Bitter Lemons
Bitter Lemons is an autobiographical
An autobiography is a book about the life of a person, written by that person.-Origin of the term:...

 work by writer Lawrence Durrell
Lawrence Durrell
Lawrence George Durrell was an expatriate British novelist, poet, dramatist, and travel writer, though he resisted affiliation with Britain and preferred to be considered cosmopolitan...

, describing the three years (1953–1956) he spent on the island of Cyprus
Cyprus , officially the Republic of Cyprus , is a Eurasian island country, member of the European Union, in the Eastern Mediterranean, east of Greece, south of Turkey, west of Syria and north of Egypt. It is the third largest island in the Mediterranean Sea.The earliest known human activity on the...

. The book was awarded the Duff Cooper Prize
Duff Cooper Prize
The Duff Cooper Prize is a literary prize awarded annually for the best work of history, biography, political science or poetry, published in English or French. The prize was established in honour of Duff Cooper, a British diplomat, Cabinet member and acclaimed author. The prize was first awarded...

 for 1957, the second year the Prize was awarded.


Durrell moved to Cyprus in 1953 following several years spent working for the British Council in Argentina and the Foreign Office in Yugoslavia
Yugoslavia refers to three political entities that existed successively on the western part of the Balkans during most of the 20th century....

. Having relinquished government employment, Durrell wanted to plunge himself once more into writing, and was looking to return to the Mediterranean world he had experienced in Corfu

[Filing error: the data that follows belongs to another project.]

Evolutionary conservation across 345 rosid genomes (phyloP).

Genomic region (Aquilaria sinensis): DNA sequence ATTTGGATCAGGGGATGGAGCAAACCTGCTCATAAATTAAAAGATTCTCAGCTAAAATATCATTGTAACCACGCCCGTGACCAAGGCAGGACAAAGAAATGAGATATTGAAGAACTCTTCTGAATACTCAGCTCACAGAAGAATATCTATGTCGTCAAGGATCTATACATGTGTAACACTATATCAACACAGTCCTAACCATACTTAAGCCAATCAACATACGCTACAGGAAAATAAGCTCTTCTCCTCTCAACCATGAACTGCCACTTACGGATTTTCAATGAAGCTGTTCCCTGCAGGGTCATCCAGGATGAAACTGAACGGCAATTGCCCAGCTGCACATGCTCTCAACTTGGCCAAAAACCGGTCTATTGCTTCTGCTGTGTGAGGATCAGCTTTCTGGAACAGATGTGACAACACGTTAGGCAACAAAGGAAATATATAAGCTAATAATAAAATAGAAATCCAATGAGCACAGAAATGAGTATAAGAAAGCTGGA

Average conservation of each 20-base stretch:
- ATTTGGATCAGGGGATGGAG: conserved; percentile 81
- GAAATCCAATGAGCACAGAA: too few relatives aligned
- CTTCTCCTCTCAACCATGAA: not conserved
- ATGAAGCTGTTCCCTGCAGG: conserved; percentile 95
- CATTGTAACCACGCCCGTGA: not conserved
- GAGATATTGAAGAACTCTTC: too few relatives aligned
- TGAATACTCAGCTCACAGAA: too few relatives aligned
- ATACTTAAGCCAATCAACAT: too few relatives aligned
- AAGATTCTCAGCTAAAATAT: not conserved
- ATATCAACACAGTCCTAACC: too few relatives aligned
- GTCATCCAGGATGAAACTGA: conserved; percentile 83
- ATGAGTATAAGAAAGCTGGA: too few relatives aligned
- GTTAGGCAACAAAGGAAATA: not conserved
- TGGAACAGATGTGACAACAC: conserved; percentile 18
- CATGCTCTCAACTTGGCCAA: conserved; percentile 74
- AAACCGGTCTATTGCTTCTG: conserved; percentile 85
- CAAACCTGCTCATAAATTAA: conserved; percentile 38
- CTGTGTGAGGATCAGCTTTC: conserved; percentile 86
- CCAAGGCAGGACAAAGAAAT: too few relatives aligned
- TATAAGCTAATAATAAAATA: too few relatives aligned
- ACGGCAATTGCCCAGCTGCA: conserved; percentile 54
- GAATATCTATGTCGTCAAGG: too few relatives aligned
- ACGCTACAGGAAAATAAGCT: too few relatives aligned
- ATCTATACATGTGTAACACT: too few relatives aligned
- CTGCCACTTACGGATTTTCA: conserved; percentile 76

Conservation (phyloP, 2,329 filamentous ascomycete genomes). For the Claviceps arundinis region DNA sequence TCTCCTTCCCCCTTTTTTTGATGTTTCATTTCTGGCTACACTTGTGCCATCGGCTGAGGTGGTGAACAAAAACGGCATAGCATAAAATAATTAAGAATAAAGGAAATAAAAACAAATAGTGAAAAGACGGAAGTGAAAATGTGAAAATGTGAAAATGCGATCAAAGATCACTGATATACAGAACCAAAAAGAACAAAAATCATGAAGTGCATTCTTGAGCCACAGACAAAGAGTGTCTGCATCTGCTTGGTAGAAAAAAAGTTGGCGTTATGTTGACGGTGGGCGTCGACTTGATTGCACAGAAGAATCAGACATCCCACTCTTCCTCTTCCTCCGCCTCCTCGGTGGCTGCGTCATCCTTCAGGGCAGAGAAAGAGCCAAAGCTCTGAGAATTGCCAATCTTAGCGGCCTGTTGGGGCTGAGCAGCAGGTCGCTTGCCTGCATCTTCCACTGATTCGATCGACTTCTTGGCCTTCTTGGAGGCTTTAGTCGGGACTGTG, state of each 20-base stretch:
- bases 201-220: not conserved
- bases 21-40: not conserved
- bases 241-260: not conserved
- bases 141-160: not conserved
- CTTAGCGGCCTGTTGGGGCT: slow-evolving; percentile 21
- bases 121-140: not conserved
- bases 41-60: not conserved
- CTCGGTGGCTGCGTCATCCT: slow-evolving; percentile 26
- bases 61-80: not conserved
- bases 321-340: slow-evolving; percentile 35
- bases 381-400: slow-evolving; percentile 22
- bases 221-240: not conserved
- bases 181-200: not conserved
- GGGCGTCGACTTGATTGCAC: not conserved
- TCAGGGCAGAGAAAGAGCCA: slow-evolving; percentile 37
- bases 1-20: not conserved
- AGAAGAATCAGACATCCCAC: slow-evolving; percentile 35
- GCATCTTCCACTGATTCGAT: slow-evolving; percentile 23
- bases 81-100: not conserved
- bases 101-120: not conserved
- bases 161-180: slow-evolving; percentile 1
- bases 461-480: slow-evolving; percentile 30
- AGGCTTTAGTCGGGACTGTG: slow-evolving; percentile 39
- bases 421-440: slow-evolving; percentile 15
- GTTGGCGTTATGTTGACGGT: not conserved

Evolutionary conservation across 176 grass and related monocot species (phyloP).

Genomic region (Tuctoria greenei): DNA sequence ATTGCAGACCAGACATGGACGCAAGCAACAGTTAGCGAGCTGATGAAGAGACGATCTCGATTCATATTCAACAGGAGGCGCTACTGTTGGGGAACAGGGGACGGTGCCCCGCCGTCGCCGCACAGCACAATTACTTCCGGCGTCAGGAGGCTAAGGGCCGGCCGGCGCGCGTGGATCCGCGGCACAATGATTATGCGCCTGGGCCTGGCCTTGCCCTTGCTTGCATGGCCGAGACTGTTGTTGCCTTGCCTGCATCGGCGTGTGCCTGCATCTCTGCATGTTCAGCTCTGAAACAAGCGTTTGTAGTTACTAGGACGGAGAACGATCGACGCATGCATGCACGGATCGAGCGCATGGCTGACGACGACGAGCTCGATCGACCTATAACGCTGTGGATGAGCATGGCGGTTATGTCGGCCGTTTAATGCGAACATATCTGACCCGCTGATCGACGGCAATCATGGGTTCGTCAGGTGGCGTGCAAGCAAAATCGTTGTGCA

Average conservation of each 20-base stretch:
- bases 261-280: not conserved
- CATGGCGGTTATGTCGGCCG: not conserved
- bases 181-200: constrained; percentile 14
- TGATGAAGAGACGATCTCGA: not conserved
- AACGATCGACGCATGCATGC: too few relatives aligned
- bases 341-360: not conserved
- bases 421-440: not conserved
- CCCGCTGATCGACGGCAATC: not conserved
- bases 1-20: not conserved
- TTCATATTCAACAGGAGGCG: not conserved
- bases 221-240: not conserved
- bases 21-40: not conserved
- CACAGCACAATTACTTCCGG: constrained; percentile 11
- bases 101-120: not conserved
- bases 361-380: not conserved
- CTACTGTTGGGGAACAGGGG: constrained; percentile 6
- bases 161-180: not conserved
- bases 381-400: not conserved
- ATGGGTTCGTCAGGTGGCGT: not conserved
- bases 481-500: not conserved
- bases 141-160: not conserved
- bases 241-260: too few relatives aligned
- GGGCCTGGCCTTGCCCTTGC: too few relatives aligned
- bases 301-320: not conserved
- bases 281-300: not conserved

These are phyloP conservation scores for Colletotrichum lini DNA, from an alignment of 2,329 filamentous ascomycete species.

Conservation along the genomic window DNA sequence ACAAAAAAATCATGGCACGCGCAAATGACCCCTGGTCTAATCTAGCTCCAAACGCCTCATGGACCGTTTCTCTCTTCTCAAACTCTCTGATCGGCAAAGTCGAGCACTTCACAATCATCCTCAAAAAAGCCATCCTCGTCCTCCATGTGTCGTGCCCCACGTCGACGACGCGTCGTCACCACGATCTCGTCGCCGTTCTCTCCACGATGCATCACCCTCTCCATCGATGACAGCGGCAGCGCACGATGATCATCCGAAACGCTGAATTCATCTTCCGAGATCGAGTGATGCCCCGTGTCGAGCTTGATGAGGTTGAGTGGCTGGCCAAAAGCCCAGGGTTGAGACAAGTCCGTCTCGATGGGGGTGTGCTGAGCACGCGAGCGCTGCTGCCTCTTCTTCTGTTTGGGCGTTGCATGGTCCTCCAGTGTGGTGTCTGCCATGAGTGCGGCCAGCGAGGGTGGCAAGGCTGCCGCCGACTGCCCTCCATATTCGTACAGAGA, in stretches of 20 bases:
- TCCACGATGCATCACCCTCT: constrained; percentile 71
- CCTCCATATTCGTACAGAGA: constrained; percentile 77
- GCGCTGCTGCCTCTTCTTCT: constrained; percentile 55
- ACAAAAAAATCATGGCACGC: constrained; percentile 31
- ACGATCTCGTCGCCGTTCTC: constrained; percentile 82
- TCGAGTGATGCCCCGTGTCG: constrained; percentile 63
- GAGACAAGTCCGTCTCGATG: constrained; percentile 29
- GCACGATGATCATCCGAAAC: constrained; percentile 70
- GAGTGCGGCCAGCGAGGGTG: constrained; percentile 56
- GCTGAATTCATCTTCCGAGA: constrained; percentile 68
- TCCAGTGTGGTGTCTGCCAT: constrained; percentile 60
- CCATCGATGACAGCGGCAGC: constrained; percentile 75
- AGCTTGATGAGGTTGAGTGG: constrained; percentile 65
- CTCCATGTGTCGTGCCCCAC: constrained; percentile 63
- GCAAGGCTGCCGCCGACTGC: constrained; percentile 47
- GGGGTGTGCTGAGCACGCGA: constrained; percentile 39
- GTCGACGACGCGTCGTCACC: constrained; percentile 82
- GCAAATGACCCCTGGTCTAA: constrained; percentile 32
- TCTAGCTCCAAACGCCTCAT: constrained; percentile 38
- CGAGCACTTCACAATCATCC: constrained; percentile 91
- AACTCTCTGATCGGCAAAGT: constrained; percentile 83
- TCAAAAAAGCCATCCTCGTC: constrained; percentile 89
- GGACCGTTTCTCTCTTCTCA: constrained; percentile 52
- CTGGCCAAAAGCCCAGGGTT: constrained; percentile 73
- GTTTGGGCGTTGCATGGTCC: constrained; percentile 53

Corfu is a Greek island in the Ionian Sea. It is the second largest of the Ionian Islands, and, including its small satellite islands, forms the edge of the northwestern frontier of Greece. The island is part of the Corfu regional unit, and is administered as a single municipality. The...

 and Rhodes
Rhodes is an island in Greece, located in the eastern Aegean Sea. It is the largest of the Dodecanese islands in terms of both land area and population, with a population of 117,007, and also the island group's historical capital. Administratively the island forms a separate municipality within...

. He had hoped that he would be able to purchase a house in an affordable location and write. Although Durrell must have experienced personal difficulties—his wife, Eve, was undergoing treatment for mental illness and had left him in charge of his young daughter, Sappho (born 1951) - the book does not mention these people or incidents, aside from a few oblique references to his daughter.

In 1956, he abandoned his home on the island and left Cyprus very rapidly for a very brief residence in the UK, quickly relocating to France for the remaining three decades of his life. Durrell later returned to discussions of Cyprus in 1974 in an article in the Daily Mail, but he otherwise said little about Cyprus after his departure.

Plot summary

The book is alternately comic and serious, charting Durrell's experiences on Cyprus
Cyprus , officially the Republic of Cyprus , is a Eurasian island country, member of the European Union, in the Eastern Mediterranean, east of Greece, south of Turkey, west of Syria and north of Egypt. It is the third largest island in the Mediterranean Sea.The earliest known human activity on the...